Who I Met Today

Everyone has a story – Collecting & sharing interesting info, life lessons, & fun things to see & do from the wonderful people in our world

Anne Chisholm – Aging Gracefully

The Orchid Series

A collection of interviews featuring inspiring women over 75 years young. Curious, engaged, active, interesting. The sort of woman I want to be when I grow up!  

As tough as the preteen and early teen years are to navigate, can you imagine spending the entire workday with dozens of middle-school-aged kids? And, often, their parents? I hadn’t talked with Anne Chisholm since my sons were in middle school, and she is still as spirited and direct and funny as she was all those years ago.

When Anne’s husband finished dental school, she quit work and planned to stay home with their young children. “But I was happiest when I taught,” she says. She interviewed for a part-time job and walked away with a full-time position as a middle-grade math teacher. When the school was in a tight spot, Anne agreed to work in administration. For one year.

“And the rest,” says Anne, “is history.”

After more than three decades at St. Francis Episcopal Day School in Houston, TX, Anne retired as Director of Middle School in 2008. “Always a go-getter,” she almost immediately dove into a “second career.” She spearheaded the push to create an alumni association. She coordinated parent groups, grandparent days, and taught religion and life skills.

Anne’s mother had been an accomplished businesswoman and Houston’s first woman homebuilder. At 72, she developed Alzheimer’s. “Once my mom retired, my stepfather did everything for her,” says Anne. “She no longer had to figure things out and exercise her brain.

“And that’s not going to be me,” thought Anne.

One of Anne’s greatest joys in her “second act” was to tutor a young woman. According to Anne, this bright middle-schooler “had not been exposed to math.” Anne proudly reports her pupil went on to high school, graduated with honors, and received a college degree.

“Working with that young lady kept me learning and doing and engaged,” says Anne.

Now almost 77, Anne has retired again—sort of. When she’s not mentoring disadvantaged middle school youth, she texts and calls and emails former colleagues. They go out to lunch and dinner, walk more than an hour each day, and swap books.

“My husband and I are both avid readers,” says Anne. Both enjoy journalist Bill O’Reilly’s myriad of books and recently read Killing the Mob simultaneously. “It gives us something to talk about,” says Anne.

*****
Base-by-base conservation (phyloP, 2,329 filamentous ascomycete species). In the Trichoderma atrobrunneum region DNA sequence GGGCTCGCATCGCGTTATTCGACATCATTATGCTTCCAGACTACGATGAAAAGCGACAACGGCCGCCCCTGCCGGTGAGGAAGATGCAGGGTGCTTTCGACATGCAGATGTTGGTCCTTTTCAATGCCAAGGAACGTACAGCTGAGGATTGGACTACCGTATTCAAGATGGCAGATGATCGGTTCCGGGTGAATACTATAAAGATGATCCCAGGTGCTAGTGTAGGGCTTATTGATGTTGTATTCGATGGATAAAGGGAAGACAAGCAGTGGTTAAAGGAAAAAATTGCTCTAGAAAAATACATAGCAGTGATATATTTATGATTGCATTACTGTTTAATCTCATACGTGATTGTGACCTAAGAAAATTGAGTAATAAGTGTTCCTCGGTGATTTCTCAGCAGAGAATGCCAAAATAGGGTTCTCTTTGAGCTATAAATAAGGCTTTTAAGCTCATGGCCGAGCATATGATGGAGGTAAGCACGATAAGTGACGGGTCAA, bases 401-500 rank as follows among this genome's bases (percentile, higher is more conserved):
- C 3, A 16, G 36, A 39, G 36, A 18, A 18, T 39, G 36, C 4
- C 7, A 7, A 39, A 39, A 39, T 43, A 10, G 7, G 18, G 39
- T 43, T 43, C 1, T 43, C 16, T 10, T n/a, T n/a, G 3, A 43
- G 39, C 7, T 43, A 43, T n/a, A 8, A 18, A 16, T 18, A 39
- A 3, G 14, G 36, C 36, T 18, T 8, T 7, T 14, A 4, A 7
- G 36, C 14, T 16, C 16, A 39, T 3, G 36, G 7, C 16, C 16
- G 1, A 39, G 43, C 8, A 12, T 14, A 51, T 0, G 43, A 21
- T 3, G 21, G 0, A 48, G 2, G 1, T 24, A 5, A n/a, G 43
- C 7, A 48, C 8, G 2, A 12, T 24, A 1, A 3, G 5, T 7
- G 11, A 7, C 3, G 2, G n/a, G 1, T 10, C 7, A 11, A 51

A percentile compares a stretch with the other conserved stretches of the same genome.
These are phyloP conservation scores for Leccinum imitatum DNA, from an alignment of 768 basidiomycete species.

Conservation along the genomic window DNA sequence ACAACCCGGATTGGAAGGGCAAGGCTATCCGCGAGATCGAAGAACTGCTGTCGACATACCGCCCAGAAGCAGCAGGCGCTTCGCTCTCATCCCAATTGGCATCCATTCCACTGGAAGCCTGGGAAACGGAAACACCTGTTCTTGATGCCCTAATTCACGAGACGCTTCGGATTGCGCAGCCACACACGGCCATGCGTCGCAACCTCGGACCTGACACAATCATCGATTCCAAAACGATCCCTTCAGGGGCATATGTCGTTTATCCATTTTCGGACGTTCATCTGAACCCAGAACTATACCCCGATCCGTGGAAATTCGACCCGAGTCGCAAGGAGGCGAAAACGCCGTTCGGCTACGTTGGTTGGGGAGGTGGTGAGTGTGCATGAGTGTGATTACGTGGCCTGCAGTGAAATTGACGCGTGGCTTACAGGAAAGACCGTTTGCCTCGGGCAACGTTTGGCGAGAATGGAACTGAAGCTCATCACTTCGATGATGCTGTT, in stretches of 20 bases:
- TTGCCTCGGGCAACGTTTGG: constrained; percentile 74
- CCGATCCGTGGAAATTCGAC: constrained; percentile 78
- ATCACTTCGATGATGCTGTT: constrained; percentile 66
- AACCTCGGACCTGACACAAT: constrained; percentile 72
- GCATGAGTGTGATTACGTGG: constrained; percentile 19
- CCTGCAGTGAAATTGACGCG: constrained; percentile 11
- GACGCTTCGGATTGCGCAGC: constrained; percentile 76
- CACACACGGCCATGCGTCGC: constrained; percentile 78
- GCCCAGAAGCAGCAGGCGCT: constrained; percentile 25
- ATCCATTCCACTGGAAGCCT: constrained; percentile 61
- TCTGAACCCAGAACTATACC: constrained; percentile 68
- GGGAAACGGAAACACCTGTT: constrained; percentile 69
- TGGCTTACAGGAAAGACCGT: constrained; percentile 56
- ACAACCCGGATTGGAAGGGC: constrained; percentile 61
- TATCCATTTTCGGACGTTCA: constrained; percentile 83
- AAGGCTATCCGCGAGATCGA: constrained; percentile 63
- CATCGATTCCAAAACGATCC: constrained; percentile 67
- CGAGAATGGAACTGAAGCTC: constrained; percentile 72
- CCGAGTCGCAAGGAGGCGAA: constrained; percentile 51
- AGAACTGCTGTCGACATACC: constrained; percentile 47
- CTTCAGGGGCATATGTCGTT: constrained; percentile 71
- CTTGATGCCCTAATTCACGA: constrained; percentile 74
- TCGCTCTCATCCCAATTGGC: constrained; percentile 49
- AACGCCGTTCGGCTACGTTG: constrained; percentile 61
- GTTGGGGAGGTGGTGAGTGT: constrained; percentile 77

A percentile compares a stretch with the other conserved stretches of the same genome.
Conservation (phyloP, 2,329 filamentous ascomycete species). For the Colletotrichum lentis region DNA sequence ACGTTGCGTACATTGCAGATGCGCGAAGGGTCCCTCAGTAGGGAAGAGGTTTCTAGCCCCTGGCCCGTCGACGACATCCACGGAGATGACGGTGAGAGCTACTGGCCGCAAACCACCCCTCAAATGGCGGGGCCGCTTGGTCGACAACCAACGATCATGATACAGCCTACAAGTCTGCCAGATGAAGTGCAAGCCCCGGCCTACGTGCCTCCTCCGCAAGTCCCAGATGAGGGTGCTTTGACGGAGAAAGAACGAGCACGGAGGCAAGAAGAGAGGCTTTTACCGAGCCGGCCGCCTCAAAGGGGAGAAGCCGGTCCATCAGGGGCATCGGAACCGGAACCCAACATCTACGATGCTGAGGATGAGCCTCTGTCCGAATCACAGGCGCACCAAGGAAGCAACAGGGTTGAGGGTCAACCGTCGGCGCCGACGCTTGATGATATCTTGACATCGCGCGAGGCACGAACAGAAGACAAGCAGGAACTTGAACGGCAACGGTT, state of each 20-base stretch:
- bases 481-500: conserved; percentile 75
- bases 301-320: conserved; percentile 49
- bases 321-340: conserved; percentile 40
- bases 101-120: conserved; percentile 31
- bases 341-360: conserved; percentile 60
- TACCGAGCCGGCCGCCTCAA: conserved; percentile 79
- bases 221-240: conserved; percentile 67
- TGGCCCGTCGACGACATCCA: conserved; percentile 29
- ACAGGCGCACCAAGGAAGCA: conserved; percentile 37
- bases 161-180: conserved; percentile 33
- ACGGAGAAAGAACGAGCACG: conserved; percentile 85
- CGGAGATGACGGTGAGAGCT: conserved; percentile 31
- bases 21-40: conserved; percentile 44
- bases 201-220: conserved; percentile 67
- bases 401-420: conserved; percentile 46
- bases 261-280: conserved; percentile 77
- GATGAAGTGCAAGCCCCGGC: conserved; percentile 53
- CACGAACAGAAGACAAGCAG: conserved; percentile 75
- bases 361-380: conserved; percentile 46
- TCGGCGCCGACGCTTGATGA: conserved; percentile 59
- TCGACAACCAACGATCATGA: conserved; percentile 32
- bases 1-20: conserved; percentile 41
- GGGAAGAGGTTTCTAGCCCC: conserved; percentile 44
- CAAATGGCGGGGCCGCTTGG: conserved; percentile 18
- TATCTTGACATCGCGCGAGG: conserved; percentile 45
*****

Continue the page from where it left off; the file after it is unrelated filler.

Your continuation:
And The Killing of Crazy Horse (another by O’Reilly) “rocked her whole world.” She instructed me to call her after I read it—and stop crying.

Anne feels lucky. Of course, she sees a few pesky wrinkles when she looks in the mirror. Exercises in the pool keep her shoulder replacement happy. “But I’m doing ok,” she says. She seems to be a walking example of how to age well—moderate exercise, passion and purpose, and lots and lots of engagement and socialization.

But that’s not to say hardships haven’t come her way. And played into who she is and how she lives. Her handsome, smart, people-loving son—an alcoholic—died a few years ago at age 46. “I’m sorry he couldn’t beat the disease,” says Anne.

Her family, and those who loved her son, suffered a severe blow. They’re still recovering. “It’s a trite saying,” says Anne, “but he’s in a better place. And his death freed us all.” His disease took a toll on his brother, ex-wife (who Anne is close to), and three “awesome, resilient” children. He’d lived with Anne and her husband.

Like many parents, her son’s conduct “leveled” her a few times. Looking back, she understood and related to the students with struggles that she guided over the years. “I think my son’s actions helped me in my career,” she says.

What did she think this age would look like? I’ve always known Anne to tell it like it is. She encourages younger folks to prepare for this day. Vow to be active, but make a plan for bad health. Look over finances—it takes more than we realize to maintain a lifestyle. It’s “really, really hard to watch friends become ill and die.”

“It’s not fun to think about what the future holds, but it’s important that you do,” she says.

Thanks to Anne for the lovely photo

PS—lifelong learning classes, another inspiring woman, and a neuroscientist’s guide to aging

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